Environmental fatigue life investigation of Automated Fibre Placement Process (AFPP) for Composite Mast PhD

Updated: about 1 month ago
Location: Cranfield, ENGLAND
Deadline: The position may have been removed or expired!

This PhD studentship is funded by Network Rail, the owner and infrastructure manager of most of the railway network in Great Britain, and Furrer+Frey, presently an international leading and innovative, mid-size supplier of overhead contact lines. The project will aim at the environmental fatigue life investigation of Automated Fibre Placement Process (AFPP) for composites to be used in the overhead line supporting structures. The project will provide the opportunity to collaborate with industrial partners and develop testing methodology and simulation tools for the prediction of fatigue life in composites structures under complex environmental and mechanical loading conditions. Read moreRead less


Overhead line equipment (OLE) refers to the overhead wires and supporting infrastructure that carry electricity at 25,000 volts to power electric trains. Due to the difference in the static and dynamic actions on different railway lines, the design of the OLE structure can vary in complexity and geometry. It can be single or double cantilever, twin track cantilever, portals, headspans and spanwire portals.

In all these configurations, four main loading conditions acting on the structure are stressing the structures and they include dead loads, live loads, accidental loads and construction loads. In order to meet the stiffness and strength required as well as ensure electrical conductivity in case of faults, the conventional design of mast is based on galvanised steel or weathering steel, which is heavy and difficult to handle and install. This material also implies a major carbon input at the time of manufacture and installation, this latter due to piling and excavation.

The aim of this PhD studentship is to optimise the structure of the OLE focussing on the mechanical characterisation of the environmental fatigue response of composites structures. The optimisation will also include a more detailed description of the load time history and environmental effects to account for the fatigue damage and degradation as well as avoid bonding and its negative impact on stiffness and strength.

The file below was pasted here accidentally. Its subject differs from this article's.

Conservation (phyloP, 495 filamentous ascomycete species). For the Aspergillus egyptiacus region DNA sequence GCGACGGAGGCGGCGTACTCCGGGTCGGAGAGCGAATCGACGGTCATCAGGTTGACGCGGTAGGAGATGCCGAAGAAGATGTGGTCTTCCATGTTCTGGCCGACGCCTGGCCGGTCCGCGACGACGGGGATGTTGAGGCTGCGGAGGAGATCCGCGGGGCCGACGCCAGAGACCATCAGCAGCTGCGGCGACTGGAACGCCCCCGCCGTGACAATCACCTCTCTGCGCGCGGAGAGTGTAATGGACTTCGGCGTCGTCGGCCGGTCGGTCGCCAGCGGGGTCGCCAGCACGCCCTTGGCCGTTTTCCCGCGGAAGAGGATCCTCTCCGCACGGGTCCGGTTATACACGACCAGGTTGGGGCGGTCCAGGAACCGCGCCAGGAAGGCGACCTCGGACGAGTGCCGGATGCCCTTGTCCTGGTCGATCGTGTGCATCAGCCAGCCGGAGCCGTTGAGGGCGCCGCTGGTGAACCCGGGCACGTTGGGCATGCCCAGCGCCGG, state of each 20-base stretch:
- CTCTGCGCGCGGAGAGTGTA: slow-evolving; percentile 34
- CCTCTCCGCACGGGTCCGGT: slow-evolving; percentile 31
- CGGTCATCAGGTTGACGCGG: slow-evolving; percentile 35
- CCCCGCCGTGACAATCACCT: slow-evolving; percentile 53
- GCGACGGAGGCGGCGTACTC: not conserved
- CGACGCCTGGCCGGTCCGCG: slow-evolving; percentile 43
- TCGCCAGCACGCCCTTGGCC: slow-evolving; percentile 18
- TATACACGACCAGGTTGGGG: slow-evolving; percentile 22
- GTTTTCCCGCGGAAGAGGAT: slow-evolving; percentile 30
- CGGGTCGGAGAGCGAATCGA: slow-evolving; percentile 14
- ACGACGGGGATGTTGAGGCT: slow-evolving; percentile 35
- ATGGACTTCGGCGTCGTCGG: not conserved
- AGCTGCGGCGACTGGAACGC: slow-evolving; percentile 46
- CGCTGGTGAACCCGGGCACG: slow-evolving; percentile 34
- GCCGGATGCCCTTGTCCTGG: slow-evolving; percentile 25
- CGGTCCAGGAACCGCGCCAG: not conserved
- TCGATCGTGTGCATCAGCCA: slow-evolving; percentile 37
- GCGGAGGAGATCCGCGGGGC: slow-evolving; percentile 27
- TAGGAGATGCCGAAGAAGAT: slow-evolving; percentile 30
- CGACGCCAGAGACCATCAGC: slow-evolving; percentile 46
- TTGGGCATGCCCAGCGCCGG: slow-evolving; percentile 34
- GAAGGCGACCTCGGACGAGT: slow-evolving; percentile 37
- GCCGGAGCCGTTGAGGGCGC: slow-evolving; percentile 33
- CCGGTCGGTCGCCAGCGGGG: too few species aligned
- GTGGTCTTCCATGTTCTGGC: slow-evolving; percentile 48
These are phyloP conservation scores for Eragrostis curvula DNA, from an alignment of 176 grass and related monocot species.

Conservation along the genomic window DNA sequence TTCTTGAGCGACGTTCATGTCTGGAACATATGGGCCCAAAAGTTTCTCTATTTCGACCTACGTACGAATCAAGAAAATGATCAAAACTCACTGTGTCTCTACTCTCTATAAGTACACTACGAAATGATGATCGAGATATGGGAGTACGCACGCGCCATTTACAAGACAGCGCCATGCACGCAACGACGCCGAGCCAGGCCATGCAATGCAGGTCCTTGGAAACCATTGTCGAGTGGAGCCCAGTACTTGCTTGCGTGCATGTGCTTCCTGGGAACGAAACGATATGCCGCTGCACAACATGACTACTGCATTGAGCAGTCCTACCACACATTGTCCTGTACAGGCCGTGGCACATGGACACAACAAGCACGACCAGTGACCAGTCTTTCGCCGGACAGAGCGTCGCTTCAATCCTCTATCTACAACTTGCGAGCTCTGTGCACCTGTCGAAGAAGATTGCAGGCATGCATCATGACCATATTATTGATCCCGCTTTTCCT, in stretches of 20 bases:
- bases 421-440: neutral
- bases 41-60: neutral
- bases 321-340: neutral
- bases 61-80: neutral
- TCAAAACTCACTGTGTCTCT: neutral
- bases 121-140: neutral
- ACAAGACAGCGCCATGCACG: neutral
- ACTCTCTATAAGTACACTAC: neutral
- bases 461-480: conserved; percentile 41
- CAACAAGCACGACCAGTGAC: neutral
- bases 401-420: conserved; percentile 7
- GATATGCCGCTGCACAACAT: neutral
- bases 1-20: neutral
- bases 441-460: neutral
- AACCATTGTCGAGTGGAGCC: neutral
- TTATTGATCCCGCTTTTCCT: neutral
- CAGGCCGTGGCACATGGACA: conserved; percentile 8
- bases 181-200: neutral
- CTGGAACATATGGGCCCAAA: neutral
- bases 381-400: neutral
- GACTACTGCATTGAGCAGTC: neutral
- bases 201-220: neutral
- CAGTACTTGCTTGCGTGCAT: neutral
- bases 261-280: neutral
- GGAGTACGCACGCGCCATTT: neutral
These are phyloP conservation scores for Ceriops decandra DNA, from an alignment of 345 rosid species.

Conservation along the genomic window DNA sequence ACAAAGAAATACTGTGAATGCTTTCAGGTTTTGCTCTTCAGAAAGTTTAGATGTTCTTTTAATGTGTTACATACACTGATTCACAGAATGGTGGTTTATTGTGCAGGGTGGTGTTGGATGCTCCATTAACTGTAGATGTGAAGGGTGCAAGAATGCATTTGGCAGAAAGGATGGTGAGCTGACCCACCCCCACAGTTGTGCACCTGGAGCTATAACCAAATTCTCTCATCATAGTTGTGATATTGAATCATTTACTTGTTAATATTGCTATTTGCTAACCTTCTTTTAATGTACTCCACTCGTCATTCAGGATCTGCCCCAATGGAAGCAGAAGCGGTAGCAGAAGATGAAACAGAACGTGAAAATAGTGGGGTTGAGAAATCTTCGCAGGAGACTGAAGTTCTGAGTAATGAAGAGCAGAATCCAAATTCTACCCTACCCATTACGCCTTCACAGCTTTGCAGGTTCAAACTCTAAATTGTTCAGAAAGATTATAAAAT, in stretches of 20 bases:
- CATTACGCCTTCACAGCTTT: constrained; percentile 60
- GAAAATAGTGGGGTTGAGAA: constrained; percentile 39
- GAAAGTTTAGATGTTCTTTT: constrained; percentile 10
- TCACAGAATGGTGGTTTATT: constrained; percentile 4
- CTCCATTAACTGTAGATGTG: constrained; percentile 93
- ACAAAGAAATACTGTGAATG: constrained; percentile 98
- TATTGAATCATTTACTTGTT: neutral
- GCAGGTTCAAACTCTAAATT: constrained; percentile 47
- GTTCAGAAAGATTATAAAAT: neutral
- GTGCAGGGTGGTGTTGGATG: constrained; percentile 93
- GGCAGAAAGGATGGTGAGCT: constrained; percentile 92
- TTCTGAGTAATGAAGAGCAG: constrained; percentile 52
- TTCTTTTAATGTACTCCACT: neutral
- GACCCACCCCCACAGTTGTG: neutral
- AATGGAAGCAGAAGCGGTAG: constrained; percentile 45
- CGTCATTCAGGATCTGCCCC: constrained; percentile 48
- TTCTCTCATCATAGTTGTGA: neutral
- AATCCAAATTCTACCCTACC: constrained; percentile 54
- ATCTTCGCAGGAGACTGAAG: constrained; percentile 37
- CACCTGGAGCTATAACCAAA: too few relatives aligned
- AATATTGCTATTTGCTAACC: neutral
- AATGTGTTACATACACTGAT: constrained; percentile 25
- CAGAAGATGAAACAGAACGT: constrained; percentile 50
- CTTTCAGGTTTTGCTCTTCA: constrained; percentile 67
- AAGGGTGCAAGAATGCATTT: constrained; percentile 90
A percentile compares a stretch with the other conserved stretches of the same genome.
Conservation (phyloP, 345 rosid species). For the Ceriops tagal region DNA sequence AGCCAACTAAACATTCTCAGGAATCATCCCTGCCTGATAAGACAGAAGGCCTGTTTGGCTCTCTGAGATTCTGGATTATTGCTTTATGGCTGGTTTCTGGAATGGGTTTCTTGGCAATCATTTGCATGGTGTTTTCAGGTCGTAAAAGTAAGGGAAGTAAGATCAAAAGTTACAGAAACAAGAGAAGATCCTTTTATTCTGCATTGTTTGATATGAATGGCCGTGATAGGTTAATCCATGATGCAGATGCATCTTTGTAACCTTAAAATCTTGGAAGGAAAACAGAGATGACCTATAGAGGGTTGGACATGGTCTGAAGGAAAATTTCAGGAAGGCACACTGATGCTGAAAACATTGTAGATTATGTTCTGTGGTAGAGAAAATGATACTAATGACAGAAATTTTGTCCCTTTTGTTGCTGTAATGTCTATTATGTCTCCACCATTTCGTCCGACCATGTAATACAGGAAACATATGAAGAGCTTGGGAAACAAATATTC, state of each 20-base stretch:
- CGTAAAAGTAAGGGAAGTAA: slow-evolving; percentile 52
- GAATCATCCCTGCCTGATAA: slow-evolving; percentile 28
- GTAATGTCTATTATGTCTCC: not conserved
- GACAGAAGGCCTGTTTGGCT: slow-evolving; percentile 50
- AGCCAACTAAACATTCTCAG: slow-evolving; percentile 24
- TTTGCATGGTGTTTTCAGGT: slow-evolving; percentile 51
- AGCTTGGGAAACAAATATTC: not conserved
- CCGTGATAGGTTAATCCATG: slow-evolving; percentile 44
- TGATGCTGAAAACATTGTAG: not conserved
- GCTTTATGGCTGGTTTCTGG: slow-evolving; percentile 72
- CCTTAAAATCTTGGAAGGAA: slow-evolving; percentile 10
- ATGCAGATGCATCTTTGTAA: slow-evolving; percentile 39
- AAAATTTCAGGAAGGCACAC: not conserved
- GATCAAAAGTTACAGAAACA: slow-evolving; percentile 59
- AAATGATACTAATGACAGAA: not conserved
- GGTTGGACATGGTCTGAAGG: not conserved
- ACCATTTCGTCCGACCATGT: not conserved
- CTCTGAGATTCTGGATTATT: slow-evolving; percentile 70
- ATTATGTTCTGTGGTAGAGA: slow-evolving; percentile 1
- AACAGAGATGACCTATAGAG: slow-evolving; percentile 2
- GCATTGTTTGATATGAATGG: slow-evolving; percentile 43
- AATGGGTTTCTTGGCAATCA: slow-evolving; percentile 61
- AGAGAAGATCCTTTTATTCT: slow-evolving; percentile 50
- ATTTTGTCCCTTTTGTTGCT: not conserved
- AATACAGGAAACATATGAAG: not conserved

The main objectives are: - Develop testing protocols to investigate environmental and mechanical damage accumulation in composites - Correlate manufacturing parameters and damage observed in testing - Identify criteria to estimate the combined effects of environment and stress on the damage - Validate numerical strategies to estimate damage accumulation

The student will be part of the Advanced Vehicle Engineering Centre in the School of Aerospace, Transport and Manufacturing (SATM). SATM is a leading provider of postgraduate level engineering education, research and technology support to individuals and organisations. At the forefront of aerospace, manufacturing and transport systems technology and management for over 70 years, we deliver multi-disciplinary solutions to the complex challenges facing industry. AVEC delivers research across a range of specialist areas associated with vehicle engineering to a wide range of industrial sectors from automotive manufacturers to space vehicle research teams, but always with a strong focus on improving vehicle performance and/or reducing the environmental impact and energy consumption of a vehicles manufacture and use.

Network Rail owner and operator of most of the rail infrastructure in Great Britain including 32,000 km of railway tracks, signals, overhead wires. Network Rail is interested in developing a lighter, cheaper and quicker to instal composite solution for the OLE structures. Furrer+Frey are suppliers and installers of electrification schemes in the UK and internationally. They are active on several Network Rail schemes and are keen to develop masts which are lower-cost, quicker to install and have an overall lower carbon footprint. They are also participating in the current DfT road catenary trails for HGVs.

This project will provide the necessary tools to perform a reliable and robust design of composite structures for railway electrification.

The successful candidate will be working at Cranfield alongside Network Rail and Furrer+Frey to develop cutting edge methodology for testing and simulation of complex damage mechanics problems.

The student will have the opportunity to attend internal training at Cranfield University as well as external opportunity as well as present the results of the project to conferences.


Applicants should have a first or second class UK honours degree or equivalent in a related discipline. This project would suit candidate with strong background in structures, materials and composites and experience in stress analysis, fatigue and damage mechanics in composites would be a desirable.
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